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  #11  
Old 06-27-2013, 01:03 PM
contractorleo contractorleo is offline
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Quote:
Originally Posted by seabee24 View Post
Just doing some math. Without going into a ton of details, if you figure labor and labor burden, direct fuel, equipment maintenance, repair, and depredation/replacement, vehicle maintenance/repair/depredation/insurance. What's your total direct percentage? Mine seems really high to me.

After you then add in overhead costs, it seems like I would be better investing money in other areas when comparing the liability and potential profit

I need to figure out if my sales numbers are low or our expenses are too high. I feel I'm charging a fair price, could be higher, but I'm not mowing for cheap either
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Only labor, labor burden, and direct fuel is a direct cost. Equipment maintenance, repair, depreciation, insurance, etc is an overhead cost for the company. When you bid on the job, you should always cover the direct cost and overhead. You overhead could increase/decrease depending on the size/kind/frequency of projects.
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  #12  
Old 06-27-2013, 02:13 PM
seabee24 seabee24 is offline
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I'm not aurguing with that, and I'm sure accountants will have different views in what costs are direct vs over head.

I do disagree however.

A 10,000 mower that has a useable life span of 2000 hours costs you $5.00 per hour in depredation, to replace that unit.... Plus maintenance costs during its life span.

If I didn't mow today, that mower would loose very little value sitting at the shop today. So in my mind, if we are mowing a house that take an hour, $5. Is the direct cost towards replacement

Insurance for the crews truck is the same. No need for a crew truck, no need for insurance on it. Granted its a fixed monthly payment, but if I decided to cut and eliminate the whole crew, we would also cut the insurance, as well as the cell phone for that crew and many other things

I guess parts of that are overhead, but I try and factor each job and crew seperatly. The landscape crew should have to pay for a new snow plow. The snow shouldn't have to pay for a new mower. Each crew, each division should cover its own expenses it uses. If not eliminate that part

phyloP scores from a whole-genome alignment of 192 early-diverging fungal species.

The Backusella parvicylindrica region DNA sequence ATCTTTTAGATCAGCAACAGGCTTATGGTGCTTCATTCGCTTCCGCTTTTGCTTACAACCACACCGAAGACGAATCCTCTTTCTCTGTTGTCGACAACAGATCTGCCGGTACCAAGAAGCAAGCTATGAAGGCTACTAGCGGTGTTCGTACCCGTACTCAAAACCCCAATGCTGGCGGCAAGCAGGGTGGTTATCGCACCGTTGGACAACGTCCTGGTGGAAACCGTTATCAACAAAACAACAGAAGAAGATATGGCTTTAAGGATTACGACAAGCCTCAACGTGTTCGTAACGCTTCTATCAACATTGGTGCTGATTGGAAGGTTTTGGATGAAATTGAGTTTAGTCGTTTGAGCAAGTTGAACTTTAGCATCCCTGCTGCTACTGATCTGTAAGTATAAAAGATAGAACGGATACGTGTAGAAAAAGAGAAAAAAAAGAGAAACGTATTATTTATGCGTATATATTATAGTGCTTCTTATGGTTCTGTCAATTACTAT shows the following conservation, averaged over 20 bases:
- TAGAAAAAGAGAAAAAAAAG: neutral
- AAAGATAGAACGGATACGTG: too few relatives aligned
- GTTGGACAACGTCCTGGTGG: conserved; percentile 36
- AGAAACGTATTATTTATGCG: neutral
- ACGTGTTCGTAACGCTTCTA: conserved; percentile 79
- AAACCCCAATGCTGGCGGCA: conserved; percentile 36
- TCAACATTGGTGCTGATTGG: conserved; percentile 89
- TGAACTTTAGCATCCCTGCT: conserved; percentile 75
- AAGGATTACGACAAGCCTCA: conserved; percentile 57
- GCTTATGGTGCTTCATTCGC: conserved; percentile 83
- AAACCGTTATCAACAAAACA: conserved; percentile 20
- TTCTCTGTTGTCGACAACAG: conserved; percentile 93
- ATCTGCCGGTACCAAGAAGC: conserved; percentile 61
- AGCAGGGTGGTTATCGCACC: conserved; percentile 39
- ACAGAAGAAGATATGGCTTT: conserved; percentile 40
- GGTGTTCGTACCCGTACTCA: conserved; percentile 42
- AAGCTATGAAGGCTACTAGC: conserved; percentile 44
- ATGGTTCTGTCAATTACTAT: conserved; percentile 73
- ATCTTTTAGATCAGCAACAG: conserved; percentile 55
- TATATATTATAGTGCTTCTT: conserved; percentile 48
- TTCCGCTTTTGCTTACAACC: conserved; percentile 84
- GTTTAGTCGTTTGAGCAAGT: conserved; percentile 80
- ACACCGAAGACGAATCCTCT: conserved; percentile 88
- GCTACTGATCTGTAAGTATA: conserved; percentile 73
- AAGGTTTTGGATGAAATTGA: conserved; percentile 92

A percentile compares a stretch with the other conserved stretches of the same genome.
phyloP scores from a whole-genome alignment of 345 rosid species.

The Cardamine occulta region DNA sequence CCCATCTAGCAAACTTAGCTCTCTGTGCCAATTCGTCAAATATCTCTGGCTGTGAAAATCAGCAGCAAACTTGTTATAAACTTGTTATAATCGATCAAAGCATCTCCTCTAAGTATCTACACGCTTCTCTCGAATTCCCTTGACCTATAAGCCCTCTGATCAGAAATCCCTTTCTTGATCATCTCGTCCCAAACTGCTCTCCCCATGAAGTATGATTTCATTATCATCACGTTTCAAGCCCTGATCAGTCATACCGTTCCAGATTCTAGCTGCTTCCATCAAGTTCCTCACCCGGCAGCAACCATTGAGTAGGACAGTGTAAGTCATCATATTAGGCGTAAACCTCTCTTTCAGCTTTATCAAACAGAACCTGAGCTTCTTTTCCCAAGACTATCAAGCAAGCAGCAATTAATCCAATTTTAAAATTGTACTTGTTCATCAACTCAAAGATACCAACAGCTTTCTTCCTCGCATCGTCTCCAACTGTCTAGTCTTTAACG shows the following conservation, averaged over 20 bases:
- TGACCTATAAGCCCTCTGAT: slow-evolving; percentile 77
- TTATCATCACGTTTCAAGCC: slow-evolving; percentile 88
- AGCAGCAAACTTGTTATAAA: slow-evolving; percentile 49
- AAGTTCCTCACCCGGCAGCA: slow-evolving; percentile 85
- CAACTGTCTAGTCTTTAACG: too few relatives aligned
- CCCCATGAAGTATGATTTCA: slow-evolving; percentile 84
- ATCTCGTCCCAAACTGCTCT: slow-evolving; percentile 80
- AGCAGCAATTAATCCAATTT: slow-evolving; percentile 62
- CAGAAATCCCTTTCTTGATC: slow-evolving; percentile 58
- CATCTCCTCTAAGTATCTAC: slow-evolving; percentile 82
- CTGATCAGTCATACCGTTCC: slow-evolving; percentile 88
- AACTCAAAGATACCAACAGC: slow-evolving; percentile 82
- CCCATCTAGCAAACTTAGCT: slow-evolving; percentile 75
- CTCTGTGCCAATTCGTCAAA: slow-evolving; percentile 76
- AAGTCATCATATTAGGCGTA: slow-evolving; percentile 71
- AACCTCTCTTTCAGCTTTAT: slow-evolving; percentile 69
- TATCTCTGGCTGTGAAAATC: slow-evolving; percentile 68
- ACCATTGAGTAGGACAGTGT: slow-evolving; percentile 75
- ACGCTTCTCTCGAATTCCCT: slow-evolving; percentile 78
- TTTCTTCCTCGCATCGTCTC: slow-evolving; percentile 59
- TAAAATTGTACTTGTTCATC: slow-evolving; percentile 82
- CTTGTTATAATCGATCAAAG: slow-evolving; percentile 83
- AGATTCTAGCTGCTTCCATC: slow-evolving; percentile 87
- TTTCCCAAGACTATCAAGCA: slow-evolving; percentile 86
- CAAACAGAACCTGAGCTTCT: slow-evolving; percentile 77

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  #13  
Old 06-28-2013, 02:18 PM
seabee24 seabee24 is offline
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I'm actually surprised more having posted. Maybe everyone doesn't know their numbers that well or are scared of the truth
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  #14  
Old 06-28-2013, 02:48 PM
grassmasterswilson grassmasterswilson is online now
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Well if you take out your direct expenses then profit would be what's left over. If your talking residential then around 35-40%. If your talking commercial work then closer to 15-25%
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  #15  
Old 06-28-2013, 04:52 PM
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McFarland_Lawn_Care McFarland_Lawn_Care is offline
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Keep in mind....some of these figure profits as part of their own paychecks. True profits should be figured by subtracting out the cost of someone to replace you if you are in the field.
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  #16  
Old 06-28-2013, 06:51 PM
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Efficiency Efficiency is offline
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Quote:
Originally Posted by grassmasterswilson View Post
Well if you take out your direct expenses then profit would be what's left over. If your talking residential then around 35-40%. If your talking commercial work then closer to 15-25%
Gross profit (absolute number) gross margin (percentage) is technically whats left after direct costs.
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